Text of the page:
How do we guarantee that poor and needy members of small minority communities will be scrupulously and fairly targeted for assistance and do not disappear or are lost sight of in our national agenda of development that will be inevitably dominated by the concerns of the dominant Malay, and to some extent, the Chinese community?

To undo the negative impact of decades of government neglect and discrimination against the smaller minority communities as well as to steer a new path for social cohesion and social justice that will embrace all Malaysians, it may be necessary to establish a new Ministry that can mobilize and lead future efforts in the public sector aimed at improving the life prospects of downtrodden minority Malaysians.

Hindraf’s blueprint

Two months ago, to mark the fifth anniversary of the movement’s rally in KLCC on Nov 25, 2007 – the event which precipitated a new dawn of political consciousness in Malaysia – Hindraf unveiled a blueprint proposing solutions to overcome the plight of ethnic Indian community, especially the 800,000 displaced estate workers and 350,000 stateless Indians.

Towards the end of the blueprint document is a proposal to establish a Ministry of Minority Affairs that would plan and execute development efforts to address the educational, housing, resettlement and employment needs of marginalized Indians.

This proposal to set up an entirely new Ministry may seem like an inappropriate one, coming at a time when the efficiency and efficacy of a bloated civil service has come under severe public scrutiny and censure.

However, it is in my view worthy of serious consideration by the Barisan and Pakatan parties, whichever coalition comes to power in the coming elections.

Justification for the new Ministry

The justification for establishing an entirely new Ministry devoted to the smaller minorities is compelling. Numerous studies have established that relations between and within communities suffer when people lack work and endure hardship, debt, low esteem, poor skills and bad living conditions. These basic necessities of life are the foundations of a strong social fabric but are lacking for many in the smaller minority communities.

Also, unlike the Malay and Chinese communities that dominate our public and private sectors, Malaysia’s small minority communities lack the resources and clout to compete for the opportunities ostensibly available to all stakeholders in our economy and society.

Already marginalized, when left to fend for themselves in the future, they are likely to fall further behind as the competition for scarce resources becomes more intense.

How much will it cost?

During the past ten Malaysia Development Plans, a total sum of over one trillion ringgit was spent. Little of this development expenditure was committed towards or trickled down to the smaller minorities (see table).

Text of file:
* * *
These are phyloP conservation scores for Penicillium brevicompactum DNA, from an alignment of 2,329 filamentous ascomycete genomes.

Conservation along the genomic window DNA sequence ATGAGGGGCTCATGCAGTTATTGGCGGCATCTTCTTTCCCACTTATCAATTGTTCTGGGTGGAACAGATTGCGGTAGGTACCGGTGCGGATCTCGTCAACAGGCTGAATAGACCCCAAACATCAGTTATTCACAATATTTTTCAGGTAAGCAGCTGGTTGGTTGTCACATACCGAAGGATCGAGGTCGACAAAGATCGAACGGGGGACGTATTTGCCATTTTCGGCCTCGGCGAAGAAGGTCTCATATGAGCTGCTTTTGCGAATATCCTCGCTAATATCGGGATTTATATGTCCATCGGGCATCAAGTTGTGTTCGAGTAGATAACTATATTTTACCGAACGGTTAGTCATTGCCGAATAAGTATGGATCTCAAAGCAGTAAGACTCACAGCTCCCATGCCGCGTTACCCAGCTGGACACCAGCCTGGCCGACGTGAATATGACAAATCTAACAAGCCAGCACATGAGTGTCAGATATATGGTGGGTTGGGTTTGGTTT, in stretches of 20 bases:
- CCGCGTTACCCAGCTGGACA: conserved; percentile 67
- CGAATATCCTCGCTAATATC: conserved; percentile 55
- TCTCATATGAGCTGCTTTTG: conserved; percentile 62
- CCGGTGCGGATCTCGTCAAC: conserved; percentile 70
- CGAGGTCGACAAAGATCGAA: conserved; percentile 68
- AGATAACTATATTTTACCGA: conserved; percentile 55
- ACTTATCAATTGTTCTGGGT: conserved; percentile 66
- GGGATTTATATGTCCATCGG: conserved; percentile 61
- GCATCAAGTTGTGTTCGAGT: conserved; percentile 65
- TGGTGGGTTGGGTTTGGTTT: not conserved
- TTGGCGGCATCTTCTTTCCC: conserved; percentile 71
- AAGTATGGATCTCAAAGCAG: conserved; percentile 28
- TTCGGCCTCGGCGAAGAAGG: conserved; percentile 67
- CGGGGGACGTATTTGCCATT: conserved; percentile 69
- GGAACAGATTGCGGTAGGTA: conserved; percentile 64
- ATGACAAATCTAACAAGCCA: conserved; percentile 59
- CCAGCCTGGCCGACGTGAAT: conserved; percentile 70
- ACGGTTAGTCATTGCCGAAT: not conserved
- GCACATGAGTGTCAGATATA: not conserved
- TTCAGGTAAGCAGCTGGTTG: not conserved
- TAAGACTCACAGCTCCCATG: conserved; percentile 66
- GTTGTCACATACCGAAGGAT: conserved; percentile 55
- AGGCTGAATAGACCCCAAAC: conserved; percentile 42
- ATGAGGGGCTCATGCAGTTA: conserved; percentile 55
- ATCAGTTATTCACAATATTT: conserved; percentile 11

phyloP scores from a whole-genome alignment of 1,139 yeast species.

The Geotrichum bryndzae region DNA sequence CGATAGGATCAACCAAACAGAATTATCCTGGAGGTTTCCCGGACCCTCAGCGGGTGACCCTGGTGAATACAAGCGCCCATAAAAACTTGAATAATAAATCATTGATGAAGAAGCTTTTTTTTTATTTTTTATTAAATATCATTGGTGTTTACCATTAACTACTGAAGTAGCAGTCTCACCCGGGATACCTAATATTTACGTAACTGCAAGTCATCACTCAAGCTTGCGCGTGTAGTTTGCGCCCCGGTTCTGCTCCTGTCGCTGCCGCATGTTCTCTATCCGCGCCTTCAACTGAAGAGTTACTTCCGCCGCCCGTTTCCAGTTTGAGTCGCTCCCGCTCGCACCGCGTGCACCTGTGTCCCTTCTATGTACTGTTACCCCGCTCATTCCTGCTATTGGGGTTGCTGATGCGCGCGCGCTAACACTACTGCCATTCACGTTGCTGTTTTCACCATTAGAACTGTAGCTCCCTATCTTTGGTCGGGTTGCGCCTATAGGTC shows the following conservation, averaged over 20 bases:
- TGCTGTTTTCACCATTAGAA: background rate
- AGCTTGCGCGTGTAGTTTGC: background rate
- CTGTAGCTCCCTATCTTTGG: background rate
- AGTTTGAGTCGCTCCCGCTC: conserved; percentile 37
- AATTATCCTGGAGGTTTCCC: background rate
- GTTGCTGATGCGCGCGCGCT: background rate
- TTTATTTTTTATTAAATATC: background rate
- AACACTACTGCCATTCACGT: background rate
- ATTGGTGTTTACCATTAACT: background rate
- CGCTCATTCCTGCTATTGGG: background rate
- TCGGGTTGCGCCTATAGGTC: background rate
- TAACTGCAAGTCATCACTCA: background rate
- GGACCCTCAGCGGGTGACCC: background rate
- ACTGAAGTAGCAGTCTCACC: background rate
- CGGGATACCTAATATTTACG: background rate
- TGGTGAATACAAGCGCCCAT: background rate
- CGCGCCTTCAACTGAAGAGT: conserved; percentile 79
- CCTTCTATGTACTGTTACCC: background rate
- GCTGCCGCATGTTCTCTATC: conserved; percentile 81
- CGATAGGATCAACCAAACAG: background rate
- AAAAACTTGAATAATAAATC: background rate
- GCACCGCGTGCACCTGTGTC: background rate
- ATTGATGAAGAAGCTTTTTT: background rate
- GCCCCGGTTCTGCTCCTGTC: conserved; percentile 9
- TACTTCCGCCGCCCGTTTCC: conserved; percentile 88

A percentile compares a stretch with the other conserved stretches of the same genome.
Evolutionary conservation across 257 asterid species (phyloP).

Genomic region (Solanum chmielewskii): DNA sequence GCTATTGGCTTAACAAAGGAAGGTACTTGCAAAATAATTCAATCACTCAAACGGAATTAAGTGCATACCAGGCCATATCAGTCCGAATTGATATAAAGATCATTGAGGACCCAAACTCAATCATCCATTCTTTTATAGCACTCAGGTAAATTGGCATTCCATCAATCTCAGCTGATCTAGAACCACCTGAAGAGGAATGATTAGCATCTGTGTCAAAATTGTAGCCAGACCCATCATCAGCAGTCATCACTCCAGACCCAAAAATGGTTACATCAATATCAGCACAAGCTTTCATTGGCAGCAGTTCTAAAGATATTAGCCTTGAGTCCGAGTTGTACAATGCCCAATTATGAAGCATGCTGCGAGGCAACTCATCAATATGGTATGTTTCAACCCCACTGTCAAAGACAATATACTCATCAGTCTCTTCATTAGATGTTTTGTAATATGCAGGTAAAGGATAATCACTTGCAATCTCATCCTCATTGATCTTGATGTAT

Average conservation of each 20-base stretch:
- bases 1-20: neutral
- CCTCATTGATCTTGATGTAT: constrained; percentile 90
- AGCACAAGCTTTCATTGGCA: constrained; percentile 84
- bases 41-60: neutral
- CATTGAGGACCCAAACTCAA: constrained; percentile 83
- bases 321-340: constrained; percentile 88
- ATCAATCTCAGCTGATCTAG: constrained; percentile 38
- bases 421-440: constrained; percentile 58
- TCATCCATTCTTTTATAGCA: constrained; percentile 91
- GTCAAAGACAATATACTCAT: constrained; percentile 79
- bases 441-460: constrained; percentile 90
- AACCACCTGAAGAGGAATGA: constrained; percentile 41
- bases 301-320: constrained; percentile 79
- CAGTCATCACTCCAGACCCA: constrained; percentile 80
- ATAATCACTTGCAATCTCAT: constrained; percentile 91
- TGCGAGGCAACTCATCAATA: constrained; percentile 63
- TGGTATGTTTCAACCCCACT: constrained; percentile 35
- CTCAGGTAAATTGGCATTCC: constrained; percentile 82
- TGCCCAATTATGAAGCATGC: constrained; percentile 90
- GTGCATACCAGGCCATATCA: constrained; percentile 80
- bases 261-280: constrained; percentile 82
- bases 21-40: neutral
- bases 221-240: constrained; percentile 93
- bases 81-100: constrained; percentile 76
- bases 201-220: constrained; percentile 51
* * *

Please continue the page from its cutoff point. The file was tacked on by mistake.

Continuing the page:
Development Expenditure for 10 Malaysia Plans

Total:  RM1.155 trillion
Ninth Malaysia Plan2006-10RM230 billion
Eighth Malaysia Plan2001-05RM253 billion
Seventh Malaysia Plan1996-2000RM222 billion
Sixth Malaysia Plan1991-95RM104 billion
Fifth Malaysia Plan1986-90RM62 billion
Fourth Malaysia Plan1981-85RM28 billion
Third Malaysia Plan1976-80RM18.6 billion
Second Malaysia Plan1971-75RM7.25 billion
First Malaysia Plan1965-70RM4.5 billion

Hindraf has estimated that a small fraction of this massive expenditure – RM25 billion – provided to the new Ministry will provide the first ditch effort to permanently improve the life of marginalized Indians. The cost for uplifting the conditions and life chances of other minorities will be more modest.

The total bill for improving the life chances of marginalized Indians, Orang Asli and others and restoring dignity and a sense of belonging to the smaller minorities is a price the country can well afford. But is the political will there – in either Barisan or Pakatan parties – to take this small step forward in what could lead to a momentous paradigm shift in our journey towards a fair, just and compassionate society?

A just multi-ethnic society is judged by how fairly it treats its smallest minority communities and provides them with access to opportunities that can improve their material circumstances and future life chances.

In India, the Government recently established a Ministry of Minority Affairs in 2006 as the apex body for the central government's regulatory and developmental programmes for the minority communities which include Muslims, Sikhs, Christians, Buddhists and Zoroastrians identified as minority communities under Section 2 (c) of the National Commission for Minorities Act, 1992. Other countries which have established similar Ministries include Pakistan and Israel.

We should do no less in Malaysia.